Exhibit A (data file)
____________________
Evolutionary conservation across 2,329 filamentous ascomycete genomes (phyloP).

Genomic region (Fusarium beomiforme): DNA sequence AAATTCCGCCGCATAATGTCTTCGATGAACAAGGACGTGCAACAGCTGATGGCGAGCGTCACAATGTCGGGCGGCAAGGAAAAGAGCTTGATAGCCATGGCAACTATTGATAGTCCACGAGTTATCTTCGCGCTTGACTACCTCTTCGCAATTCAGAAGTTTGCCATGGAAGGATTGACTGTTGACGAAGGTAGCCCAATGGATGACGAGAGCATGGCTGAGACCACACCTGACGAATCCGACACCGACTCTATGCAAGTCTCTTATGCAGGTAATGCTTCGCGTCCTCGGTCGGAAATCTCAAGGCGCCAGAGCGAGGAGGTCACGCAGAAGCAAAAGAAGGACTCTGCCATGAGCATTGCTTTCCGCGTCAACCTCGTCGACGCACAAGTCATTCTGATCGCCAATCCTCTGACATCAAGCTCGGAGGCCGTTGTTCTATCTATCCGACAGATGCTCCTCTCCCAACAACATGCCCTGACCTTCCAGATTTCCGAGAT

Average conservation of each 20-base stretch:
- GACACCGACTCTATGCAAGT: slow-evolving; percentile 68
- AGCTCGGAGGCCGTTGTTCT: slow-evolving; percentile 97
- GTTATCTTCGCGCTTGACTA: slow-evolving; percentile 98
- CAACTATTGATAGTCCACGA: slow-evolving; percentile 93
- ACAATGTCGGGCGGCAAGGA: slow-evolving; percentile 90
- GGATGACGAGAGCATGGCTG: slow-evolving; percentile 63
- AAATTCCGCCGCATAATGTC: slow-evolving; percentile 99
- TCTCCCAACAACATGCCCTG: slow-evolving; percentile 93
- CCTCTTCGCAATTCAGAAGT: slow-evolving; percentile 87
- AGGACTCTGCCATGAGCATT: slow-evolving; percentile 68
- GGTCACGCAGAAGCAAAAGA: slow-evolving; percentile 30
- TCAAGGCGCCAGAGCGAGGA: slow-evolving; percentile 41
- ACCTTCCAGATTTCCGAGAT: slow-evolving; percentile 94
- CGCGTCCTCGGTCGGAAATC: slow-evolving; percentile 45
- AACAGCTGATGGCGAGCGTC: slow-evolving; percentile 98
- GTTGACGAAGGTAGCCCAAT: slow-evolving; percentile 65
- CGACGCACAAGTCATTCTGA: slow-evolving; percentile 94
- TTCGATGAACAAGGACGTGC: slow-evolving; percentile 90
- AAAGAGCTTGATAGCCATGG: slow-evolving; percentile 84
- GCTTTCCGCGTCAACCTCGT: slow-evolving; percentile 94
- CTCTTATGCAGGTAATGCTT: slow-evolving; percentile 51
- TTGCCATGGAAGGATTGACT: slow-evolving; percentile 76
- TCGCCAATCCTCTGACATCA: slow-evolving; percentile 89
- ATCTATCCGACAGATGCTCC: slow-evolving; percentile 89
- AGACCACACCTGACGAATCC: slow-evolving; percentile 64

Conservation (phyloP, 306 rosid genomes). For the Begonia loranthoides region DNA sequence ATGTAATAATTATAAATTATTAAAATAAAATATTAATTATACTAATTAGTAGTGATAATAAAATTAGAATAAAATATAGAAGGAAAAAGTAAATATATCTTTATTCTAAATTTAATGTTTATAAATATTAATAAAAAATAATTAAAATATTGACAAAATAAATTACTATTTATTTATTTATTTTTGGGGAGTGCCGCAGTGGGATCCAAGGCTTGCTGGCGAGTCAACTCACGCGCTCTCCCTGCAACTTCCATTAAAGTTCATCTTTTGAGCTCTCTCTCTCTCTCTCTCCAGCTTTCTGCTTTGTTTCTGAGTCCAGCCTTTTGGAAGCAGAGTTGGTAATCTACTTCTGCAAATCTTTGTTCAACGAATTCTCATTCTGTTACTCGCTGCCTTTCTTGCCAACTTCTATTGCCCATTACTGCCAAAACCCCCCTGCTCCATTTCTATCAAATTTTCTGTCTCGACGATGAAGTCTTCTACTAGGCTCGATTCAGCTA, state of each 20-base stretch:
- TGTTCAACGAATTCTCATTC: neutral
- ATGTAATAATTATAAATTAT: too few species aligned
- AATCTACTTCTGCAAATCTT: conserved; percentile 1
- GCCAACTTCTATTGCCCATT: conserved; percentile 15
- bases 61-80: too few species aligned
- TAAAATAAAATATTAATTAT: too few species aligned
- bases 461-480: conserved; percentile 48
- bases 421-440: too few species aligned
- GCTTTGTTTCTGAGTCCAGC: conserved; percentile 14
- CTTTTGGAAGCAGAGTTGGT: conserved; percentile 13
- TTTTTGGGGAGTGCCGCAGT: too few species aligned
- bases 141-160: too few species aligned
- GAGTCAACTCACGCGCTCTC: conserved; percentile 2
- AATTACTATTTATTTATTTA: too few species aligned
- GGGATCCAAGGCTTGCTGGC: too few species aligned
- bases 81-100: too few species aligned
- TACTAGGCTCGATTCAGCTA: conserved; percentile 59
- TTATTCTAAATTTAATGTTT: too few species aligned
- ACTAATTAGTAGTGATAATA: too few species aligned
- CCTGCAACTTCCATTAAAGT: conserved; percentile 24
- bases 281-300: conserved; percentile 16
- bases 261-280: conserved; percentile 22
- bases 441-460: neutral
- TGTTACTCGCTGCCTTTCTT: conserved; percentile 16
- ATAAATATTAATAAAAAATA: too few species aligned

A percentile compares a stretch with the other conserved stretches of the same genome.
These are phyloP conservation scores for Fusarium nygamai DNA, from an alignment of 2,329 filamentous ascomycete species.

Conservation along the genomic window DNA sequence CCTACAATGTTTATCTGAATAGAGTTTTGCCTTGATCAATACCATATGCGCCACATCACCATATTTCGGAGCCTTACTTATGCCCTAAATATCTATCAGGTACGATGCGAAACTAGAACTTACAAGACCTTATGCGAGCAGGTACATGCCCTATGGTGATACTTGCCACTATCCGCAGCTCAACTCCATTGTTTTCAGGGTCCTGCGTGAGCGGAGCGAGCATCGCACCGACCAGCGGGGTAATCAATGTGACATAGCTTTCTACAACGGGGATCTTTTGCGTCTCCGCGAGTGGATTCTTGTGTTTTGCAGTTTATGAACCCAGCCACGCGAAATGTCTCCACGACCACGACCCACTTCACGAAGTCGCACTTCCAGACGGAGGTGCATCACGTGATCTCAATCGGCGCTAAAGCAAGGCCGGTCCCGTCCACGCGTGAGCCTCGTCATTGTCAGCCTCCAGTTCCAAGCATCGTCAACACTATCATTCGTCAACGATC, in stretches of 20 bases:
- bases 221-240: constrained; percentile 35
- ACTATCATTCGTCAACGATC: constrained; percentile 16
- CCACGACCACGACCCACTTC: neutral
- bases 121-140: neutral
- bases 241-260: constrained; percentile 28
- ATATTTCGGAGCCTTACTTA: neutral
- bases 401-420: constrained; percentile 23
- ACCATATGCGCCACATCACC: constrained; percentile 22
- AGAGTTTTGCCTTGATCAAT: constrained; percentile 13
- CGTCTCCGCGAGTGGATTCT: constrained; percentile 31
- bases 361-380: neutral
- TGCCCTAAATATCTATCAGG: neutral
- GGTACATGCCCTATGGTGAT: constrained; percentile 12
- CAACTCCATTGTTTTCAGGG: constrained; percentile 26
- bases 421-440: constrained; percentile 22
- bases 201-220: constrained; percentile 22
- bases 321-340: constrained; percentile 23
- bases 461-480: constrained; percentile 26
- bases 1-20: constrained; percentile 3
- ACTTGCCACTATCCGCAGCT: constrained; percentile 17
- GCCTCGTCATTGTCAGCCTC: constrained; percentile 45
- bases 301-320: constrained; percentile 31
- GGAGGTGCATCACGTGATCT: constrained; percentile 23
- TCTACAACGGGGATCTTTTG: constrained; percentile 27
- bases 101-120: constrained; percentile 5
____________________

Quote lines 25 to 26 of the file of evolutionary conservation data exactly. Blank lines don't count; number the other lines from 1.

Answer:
- TTGCCATGGAAGGATTGACT: slow-evolving; percentile 76
- TCGCCAATCCTCTGACATCA: slow-evolving; percentile 89